Waste management is a regulated environment. Small waste management companies should be aware of all corporate governance requirements. Other threats will include a lack of landfill sites or rights to dump waste at a specific site. In South Africa there is little involvement in waste removal as residents of most communities are used to it being taken care of by the municipality.

For smaller companies to break into the market there therefore has to be a specific programme supported by Government or enterprise development programmes. It’s time for South Africans to take control of the business opportunities in waste management as in most other industries and create wealth and business ownership for our own people.

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Mannie Hirsch has consulted internationally on the development of emerging entrepreneurs. He founded The Gestalt Group in order to pave the way for emerging entrepreneurs to enter the mainstream of the South African economy. For more information, contact Mannie at, on 011 781 7841 or visit


Business Landscape

How Economic Crime Is Impacting Business In South Africa

77% of SA organisations have experienced economic crime and CEO’s and boards are increasingly being held accountable for economic crime.






South African organisations continue to report the highest instances of economic crime in the world with economic crime reaching its highest level over the past decade, according to PwC’s biennial Global Economic Crime Survey.

South African organisations that have experienced economic crime is now at a staggering 77%, followed in second place by Kenya (75%), and thirdly France (71%). With half of the top ten countries who reported economic crime coming from Africa, the situation at home is more than dire.

The Global Economic Crime and Fraud Survey examines over 7200 respondents from 123 countries, of which 282 were from South Africa.

The rise of economic crime

Trevor White PwC Partner, Forensic Services and South Africa Survey Leader, says: “ Economic crime continues to disrupt business, with this year’s results showing a steep incline in reported instances of economic crime. At 77% South Africa’s rate of reported economic crime remains significantly higher than the global average rate of 49%. However, this year saw an unprecedented growth in the global trend, with a 36% period-on-period increase since 2016.”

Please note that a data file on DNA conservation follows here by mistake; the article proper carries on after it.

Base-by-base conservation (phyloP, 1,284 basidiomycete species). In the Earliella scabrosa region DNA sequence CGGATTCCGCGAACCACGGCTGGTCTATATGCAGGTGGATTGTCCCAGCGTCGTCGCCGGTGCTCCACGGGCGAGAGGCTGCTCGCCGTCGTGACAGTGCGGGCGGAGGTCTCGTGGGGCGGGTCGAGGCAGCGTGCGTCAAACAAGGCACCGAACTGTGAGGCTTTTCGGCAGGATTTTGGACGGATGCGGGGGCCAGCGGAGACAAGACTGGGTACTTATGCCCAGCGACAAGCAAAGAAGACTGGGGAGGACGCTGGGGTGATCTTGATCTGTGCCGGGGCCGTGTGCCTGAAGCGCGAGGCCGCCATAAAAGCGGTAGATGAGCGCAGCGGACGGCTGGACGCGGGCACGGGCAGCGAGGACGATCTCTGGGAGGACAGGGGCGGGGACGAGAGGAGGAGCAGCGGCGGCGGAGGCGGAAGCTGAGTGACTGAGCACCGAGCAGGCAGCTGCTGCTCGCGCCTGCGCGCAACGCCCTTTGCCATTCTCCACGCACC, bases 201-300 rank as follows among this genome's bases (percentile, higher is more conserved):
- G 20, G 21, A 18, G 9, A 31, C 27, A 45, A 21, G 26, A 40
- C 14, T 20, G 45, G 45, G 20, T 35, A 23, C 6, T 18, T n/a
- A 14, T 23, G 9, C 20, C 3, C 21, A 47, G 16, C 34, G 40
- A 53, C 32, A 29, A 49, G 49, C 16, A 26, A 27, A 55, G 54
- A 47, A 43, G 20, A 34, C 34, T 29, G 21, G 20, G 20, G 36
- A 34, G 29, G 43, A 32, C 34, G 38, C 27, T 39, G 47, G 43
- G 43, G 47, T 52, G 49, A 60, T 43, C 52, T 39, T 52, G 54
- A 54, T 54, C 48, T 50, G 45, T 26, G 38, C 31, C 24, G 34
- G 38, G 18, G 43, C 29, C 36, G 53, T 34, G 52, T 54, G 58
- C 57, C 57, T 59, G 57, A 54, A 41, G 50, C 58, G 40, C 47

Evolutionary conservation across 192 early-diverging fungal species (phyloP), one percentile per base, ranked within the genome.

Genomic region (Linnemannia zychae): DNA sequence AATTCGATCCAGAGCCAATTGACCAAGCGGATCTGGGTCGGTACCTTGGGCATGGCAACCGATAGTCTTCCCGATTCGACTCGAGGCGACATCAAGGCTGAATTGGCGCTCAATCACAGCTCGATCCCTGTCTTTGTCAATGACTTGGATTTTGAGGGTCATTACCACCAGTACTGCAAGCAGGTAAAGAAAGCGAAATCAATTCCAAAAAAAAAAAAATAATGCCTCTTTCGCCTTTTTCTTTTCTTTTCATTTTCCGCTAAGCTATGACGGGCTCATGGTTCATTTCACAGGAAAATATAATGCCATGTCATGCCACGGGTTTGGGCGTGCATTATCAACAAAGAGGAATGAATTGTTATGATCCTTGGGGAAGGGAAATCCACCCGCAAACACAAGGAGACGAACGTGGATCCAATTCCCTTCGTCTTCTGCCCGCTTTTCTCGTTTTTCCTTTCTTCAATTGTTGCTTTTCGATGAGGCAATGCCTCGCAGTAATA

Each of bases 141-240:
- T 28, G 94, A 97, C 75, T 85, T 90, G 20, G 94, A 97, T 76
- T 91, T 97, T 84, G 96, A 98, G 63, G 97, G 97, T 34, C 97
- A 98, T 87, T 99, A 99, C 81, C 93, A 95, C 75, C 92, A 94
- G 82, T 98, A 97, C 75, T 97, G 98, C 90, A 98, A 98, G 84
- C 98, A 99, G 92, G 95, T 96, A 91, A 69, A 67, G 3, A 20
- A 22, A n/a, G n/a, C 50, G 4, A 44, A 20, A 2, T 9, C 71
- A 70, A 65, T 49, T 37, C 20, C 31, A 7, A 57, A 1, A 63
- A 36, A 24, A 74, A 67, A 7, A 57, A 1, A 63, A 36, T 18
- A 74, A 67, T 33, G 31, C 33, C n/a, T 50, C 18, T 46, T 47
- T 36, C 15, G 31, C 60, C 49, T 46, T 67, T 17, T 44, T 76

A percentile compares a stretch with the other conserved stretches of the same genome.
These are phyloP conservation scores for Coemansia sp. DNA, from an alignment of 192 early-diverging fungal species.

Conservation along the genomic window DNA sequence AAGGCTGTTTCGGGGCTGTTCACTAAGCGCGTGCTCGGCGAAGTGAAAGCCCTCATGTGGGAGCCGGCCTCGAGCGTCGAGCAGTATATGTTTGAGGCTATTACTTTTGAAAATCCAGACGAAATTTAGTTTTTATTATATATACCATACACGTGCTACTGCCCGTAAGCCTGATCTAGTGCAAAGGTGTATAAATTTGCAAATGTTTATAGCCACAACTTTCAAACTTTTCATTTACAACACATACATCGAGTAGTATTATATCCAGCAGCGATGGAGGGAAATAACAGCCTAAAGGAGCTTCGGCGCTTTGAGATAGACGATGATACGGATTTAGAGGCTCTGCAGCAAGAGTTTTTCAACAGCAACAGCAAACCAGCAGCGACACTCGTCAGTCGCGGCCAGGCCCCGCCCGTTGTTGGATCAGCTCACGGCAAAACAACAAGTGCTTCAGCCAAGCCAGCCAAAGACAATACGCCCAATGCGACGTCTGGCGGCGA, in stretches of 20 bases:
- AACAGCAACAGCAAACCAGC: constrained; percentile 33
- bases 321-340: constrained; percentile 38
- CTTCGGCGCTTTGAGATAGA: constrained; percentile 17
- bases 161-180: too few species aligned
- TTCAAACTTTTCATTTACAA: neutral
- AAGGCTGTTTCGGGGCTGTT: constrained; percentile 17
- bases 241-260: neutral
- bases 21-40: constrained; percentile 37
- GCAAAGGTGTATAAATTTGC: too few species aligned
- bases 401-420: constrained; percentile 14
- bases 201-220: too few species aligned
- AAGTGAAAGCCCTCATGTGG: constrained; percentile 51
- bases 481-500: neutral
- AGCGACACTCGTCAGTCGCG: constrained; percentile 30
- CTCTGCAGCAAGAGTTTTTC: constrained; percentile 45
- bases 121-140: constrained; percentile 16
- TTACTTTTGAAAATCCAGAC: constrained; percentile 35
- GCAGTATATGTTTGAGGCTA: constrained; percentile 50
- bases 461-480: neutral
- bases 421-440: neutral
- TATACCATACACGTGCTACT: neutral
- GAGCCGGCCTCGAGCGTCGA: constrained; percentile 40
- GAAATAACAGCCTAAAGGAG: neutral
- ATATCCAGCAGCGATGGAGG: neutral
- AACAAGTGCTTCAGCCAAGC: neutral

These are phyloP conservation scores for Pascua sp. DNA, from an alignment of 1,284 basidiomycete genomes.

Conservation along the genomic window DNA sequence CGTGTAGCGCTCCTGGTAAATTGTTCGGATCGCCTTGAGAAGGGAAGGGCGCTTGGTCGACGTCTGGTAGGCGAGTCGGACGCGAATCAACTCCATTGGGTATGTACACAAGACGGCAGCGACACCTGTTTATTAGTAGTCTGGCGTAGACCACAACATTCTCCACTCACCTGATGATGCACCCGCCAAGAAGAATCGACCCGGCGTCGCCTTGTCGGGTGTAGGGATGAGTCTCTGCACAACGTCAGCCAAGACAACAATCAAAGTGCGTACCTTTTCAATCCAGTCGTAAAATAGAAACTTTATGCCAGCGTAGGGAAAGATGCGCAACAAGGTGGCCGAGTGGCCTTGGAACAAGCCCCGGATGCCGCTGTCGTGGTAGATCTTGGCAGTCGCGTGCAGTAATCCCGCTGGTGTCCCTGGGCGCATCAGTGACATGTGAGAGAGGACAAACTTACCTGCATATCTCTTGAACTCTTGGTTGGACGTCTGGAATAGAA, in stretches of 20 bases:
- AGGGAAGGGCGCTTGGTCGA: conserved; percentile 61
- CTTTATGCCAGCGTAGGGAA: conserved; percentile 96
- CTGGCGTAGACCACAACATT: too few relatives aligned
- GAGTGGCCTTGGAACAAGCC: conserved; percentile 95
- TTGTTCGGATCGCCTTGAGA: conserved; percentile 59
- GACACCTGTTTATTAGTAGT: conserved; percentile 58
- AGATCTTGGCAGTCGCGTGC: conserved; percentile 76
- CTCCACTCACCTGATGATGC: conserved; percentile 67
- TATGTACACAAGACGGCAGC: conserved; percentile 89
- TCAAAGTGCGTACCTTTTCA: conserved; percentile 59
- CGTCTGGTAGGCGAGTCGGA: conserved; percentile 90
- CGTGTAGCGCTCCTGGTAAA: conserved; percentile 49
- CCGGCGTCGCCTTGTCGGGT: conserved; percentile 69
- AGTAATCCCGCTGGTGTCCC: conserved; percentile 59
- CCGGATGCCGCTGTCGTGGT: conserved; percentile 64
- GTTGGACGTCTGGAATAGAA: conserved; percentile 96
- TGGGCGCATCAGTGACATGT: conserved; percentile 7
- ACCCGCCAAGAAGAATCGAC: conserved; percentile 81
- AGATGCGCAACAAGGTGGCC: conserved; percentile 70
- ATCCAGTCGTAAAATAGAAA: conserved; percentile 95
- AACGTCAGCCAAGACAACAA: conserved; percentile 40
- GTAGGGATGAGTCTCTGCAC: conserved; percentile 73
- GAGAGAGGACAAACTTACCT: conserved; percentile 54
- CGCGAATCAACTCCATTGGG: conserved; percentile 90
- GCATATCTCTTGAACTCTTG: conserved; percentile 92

Related: PwC Focus On Sugar Tax

Economic crime in South Africa is now at the highest level over the past decade. It is also alarming to note that 6% of executives in South Africa (Africa 5% and Global 7%) simply did not know whether their respective organisations were being affected by economic crime or not.

While the overall rate of economic crime reported was indeed the highest for South Africa, the period-on-period rate of increase for South Africa and Africa as a whole was below that of our American, Asian and European counterparts.

Global indicators of a rise in economic crime

From a regional perspective, the biggest increase in experiences of economic crime occurred in Latin America, where there was a 25% increase since 2016 to 53% in respondents who indicated they had experienced economic crime. The US was a close second with a 17% increase over 2016 to 54% of respondents, while Asia Pacific and Eastern Europe experienced increases of 16% and 14%, respectively.

Asset misappropriation continues to remain the most prevalent form of economic crime reported by 45% of respondents globally and 49% of South African respondents. While the instances of reported cybercrime showed a small decrease in the South African context (29% in 2018 versus 32% in 2016), it retained its second place in the global rankings (31%) albeit at a lower rate of occurrence than 2016.

One of the new categories of economic crimes was that of “fraud committed by the consumer”.

It is the second most reported crime in South Africa at 42% and takes third place globally at 29%. This was followed closely by procurement fraud (39% in South Africa versus 22% globally). This indicates that the entire supply chain in SouthAfrica is fraught with criminality.

Related: PwC: Pria Chetty

When combined with the high instances of bribery and corruption reported (affecting more than a third of organisations at 34%), the resultant erosion in value from the country’s gross domestic product (GDP) is startling. Accounting fraud, which is usually perpetrated by senior management and results in the largest losses, increased from 20% to 22%.

Accountability of the board

Accountability for fraud and economic crime has moved into the executive suite, with the C-Suite increasingly taking responsibility, and the fall, when economic crime and fraud occur.”

The survey shows that almost every serious incident of fraud has been brought to the attention of senior management (95%).

85% of South African respondents indicated their organization had a formal business ethics and compliance programme in place.